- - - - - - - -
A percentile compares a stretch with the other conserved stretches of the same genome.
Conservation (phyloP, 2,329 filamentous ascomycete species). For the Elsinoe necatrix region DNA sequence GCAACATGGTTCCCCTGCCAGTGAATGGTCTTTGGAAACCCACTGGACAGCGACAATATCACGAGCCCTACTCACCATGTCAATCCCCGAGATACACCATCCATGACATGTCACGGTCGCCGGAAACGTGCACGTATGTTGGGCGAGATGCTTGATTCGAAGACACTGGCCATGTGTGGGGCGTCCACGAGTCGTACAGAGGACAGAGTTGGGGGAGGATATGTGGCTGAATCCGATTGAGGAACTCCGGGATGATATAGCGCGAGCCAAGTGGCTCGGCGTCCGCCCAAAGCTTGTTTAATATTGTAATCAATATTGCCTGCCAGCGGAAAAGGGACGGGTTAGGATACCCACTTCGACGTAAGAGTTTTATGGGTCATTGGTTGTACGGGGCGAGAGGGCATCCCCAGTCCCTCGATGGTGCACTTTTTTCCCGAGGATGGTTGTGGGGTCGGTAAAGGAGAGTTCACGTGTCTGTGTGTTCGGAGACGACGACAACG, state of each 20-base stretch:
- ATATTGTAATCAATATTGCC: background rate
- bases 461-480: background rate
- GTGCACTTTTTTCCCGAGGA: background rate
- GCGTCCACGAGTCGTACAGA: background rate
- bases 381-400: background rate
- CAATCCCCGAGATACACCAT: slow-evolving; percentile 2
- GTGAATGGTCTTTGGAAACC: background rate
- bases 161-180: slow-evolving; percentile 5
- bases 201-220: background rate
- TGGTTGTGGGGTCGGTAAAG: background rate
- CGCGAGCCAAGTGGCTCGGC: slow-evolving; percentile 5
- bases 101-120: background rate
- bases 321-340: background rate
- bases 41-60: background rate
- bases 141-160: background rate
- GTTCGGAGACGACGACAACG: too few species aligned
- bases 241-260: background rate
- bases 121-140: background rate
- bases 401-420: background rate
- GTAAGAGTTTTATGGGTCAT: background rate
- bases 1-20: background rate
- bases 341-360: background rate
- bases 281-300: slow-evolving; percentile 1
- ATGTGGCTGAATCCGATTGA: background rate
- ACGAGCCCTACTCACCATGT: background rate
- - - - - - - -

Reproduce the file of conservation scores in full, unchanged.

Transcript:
A percentile compares a stretch with the other conserved stretches of the same genome.
Conservation (phyloP, 2,329 filamentous ascomycete species). For the Elsinoe necatrix region DNA sequence GCAACATGGTTCCCCTGCCAGTGAATGGTCTTTGGAAACCCACTGGACAGCGACAATATCACGAGCCCTACTCACCATGTCAATCCCCGAGATACACCATCCATGACATGTCACGGTCGCCGGAAACGTGCACGTATGTTGGGCGAGATGCTTGATTCGAAGACACTGGCCATGTGTGGGGCGTCCACGAGTCGTACAGAGGACAGAGTTGGGGGAGGATATGTGGCTGAATCCGATTGAGGAACTCCGGGATGATATAGCGCGAGCCAAGTGGCTCGGCGTCCGCCCAAAGCTTGTTTAATATTGTAATCAATATTGCCTGCCAGCGGAAAAGGGACGGGTTAGGATACCCACTTCGACGTAAGAGTTTTATGGGTCATTGGTTGTACGGGGCGAGAGGGCATCCCCAGTCCCTCGATGGTGCACTTTTTTCCCGAGGATGGTTGTGGGGTCGGTAAAGGAGAGTTCACGTGTCTGTGTGTTCGGAGACGACGACAACG, state of each 20-base stretch:
- ATATTGTAATCAATATTGCC: background rate
- bases 461-480: background rate
- GTGCACTTTTTTCCCGAGGA: background rate
- GCGTCCACGAGTCGTACAGA: background rate
- bases 381-400: background rate
- CAATCCCCGAGATACACCAT: slow-evolving; percentile 2
- GTGAATGGTCTTTGGAAACC: background rate
- bases 161-180: slow-evolving; percentile 5
- bases 201-220: background rate
- TGGTTGTGGGGTCGGTAAAG: background rate
- CGCGAGCCAAGTGGCTCGGC: slow-evolving; percentile 5
- bases 101-120: background rate
- bases 321-340: background rate
- bases 41-60: background rate
- bases 141-160: background rate
- GTTCGGAGACGACGACAACG: too few species aligned
- bases 241-260: background rate
- bases 121-140: background rate
- bases 401-420: background rate
- GTAAGAGTTTTATGGGTCAT: background rate
- bases 1-20: background rate
- bases 341-360: background rate
- bases 281-300: slow-evolving; percentile 1
- ATGTGGCTGAATCCGATTGA: background rate
- ACGAGCCCTACTCACCATGT: background rate